Arthur Vining Davis, born raised and educated in Massachusetts was the enormously wealthy and controversial figure who built Alcoa into a giant. A very private person, he presented himself as a hard-working man and distinguished himself as a philanthropist. Guy Lowell designed an estate for him about 1922 on the Gold Coast of Long Island in the classical style for which he was known. Lowell wrote books about Italian villas and gardens and this home was typical with its white stucco arcaded exterior, red tile roof and formal terraced gardens. Lowell chose Allen’s figure of the Roman god Cupid for a fountain at the Mill Neck estate and ordered a replica for himself.
The young winged boy has just let loose an arrow from his bow and watches mischievously as it flies to the heart of his intended and unsuspecting target. “Charming and very beautiful” were words used by the poet Sappho to describe Eros, a god of love whom the Romans borrowed from Greek mythology and renamed Cupid. (Encyclopedia Mythica, Eros by Ron Leadbetter in www.pantheon.org). That description clearly fits this fountain piece. The child’s personality shows on his face and in the pose of his perfect little body.
Figure drawing and knowledge of anatomy was part of the strict Beaux-Arts style training at the School of the Museum of Fine Arts taught by Allen’s Boston School instructors. He passed that training on to his students over the 50 years he was instructor there. When beginners at the school had learned to draw from classical statuary and live models, they were taught to build figures in clay. “The first hundred are the hardest,” Allen would say. (Smith) The inner structure was analyzed, then the eye was trained to see movement first in the large forms and then the small forms following the center line and the lines of action. “Finally this principle of inner movement becomes almost a muscular reflex running though the sculptor’s hands into the work.” (Betty Smith) This figure is anatomically correct, proportional for a boy of this age, and interesting in its action as seen from all sides.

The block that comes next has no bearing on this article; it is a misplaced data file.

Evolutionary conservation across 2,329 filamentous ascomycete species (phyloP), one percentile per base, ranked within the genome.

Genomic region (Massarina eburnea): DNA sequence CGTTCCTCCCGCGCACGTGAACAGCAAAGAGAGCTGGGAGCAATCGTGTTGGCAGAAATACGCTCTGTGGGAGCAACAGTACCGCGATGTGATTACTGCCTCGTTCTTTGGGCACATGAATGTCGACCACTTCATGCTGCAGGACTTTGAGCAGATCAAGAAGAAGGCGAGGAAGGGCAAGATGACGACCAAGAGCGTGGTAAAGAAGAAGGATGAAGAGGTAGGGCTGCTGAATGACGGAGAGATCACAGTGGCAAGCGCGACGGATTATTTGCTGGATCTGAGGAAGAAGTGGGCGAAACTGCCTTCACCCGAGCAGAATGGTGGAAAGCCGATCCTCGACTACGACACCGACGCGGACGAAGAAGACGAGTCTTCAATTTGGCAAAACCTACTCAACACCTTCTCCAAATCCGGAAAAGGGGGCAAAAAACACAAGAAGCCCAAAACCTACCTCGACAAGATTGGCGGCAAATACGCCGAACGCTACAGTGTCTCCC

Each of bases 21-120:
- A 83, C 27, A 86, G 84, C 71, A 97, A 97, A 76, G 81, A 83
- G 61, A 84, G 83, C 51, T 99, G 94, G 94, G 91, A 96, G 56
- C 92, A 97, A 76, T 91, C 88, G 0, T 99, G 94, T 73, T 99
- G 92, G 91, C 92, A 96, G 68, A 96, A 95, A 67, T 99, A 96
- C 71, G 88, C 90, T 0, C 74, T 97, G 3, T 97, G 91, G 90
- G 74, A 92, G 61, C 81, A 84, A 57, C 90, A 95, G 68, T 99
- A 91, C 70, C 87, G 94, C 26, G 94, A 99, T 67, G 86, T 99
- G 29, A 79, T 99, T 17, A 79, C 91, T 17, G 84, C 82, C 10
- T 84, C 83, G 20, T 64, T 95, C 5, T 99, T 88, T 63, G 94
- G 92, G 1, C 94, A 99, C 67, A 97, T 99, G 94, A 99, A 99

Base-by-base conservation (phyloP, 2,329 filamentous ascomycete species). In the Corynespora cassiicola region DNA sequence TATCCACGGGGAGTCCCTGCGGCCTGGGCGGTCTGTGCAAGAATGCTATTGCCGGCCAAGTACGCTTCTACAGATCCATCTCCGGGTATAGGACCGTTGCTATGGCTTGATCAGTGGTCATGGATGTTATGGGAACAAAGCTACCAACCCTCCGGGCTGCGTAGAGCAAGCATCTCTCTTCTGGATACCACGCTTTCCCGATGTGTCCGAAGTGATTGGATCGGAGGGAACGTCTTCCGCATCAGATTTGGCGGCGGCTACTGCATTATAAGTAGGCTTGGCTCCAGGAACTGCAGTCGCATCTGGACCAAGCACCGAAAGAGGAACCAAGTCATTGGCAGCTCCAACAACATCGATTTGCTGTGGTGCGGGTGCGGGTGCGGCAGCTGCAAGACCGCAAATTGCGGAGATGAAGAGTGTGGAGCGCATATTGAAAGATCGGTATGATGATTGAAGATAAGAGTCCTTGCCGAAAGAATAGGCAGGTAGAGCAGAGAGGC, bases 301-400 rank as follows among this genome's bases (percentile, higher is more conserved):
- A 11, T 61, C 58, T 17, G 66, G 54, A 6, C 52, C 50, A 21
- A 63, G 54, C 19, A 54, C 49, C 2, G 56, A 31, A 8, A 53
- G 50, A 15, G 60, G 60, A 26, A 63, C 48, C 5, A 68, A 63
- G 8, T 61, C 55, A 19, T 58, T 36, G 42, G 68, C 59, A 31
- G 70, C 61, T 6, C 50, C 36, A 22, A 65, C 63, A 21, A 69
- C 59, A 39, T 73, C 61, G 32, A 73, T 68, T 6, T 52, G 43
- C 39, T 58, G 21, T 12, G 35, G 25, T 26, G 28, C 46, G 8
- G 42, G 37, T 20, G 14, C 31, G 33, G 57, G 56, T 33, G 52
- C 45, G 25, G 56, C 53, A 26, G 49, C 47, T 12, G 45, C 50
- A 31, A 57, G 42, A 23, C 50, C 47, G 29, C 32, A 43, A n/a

Looking past technical mastery, one looks for personality and character in the work of American sculptors of this era. Eros looks alive, his vitality transmuted through Allen’s hands. It’s hard to take your eyes off that wonderful face! The eyes sparkle. You can almost hear him laugh. His bearing is sure and cocky; he almost prances in glee off the scalloped disc that his toes grip.
Compositionally, there is balance and harmony in the forms and lines. The spread legs form a triangular base for the action, the space between them becoming part of the design. The weight of the bow, held at the end of the crossing line formed by the arms and shoulders balances the weight of the box formed by the opposing bent arm and the space it encloses. The muscles of the thighs contract above the knees forming a mass that anchors the upper solidly to the ground for an accurate shot. A center line rises from the middle of the base up to the top of the head. Two lines are formed diagonally across it, one by the back left leg through the body to the bent right arm behind his head and the other by the forward leg through the angle of the back and wings.
The curving lines of the torso create movement. Momentum is created by the forward thrust of the belly that rebounds in a line of action that is propelled upward and forward by the opposing movement in the imagined release of the arrow through the straight arm in the other direction. The face follows the line of the released arrow, accelerated by the direction of the head and eyes. The whole is suspended and spinning around the center line that goes from the top of the head, through the neck and shoulders, through the base of the pelvis and down through the triangle between the legs to the center of the round base.
To keep the forms in balance, Allen taught, “Keeping small forms small makes the big forms bigger.” (Smith) Here the large forms in the bulk of the torso and legs simplify the composition below the shoulders. All of the small forms and details are above the torso in the arms and head. “Jingle” was what Allen called them. The arms are well-formed, their surface muscles realistically modeled to show the tension required to hold the bow steady in its aim. The hands and fingers are anatomically correct and the position of the hands and arms when an arrow is released show his knowledge of archery. The sweep of the long hair, the round dimpled cheeks, the shape of the mouth, the large wide-set eyes and the delicate ears form the details of the head and give expression to the face. The “jingle” enlivens and colors the composition.
Frederick Allen made beautiful children and angels. This is one of his best.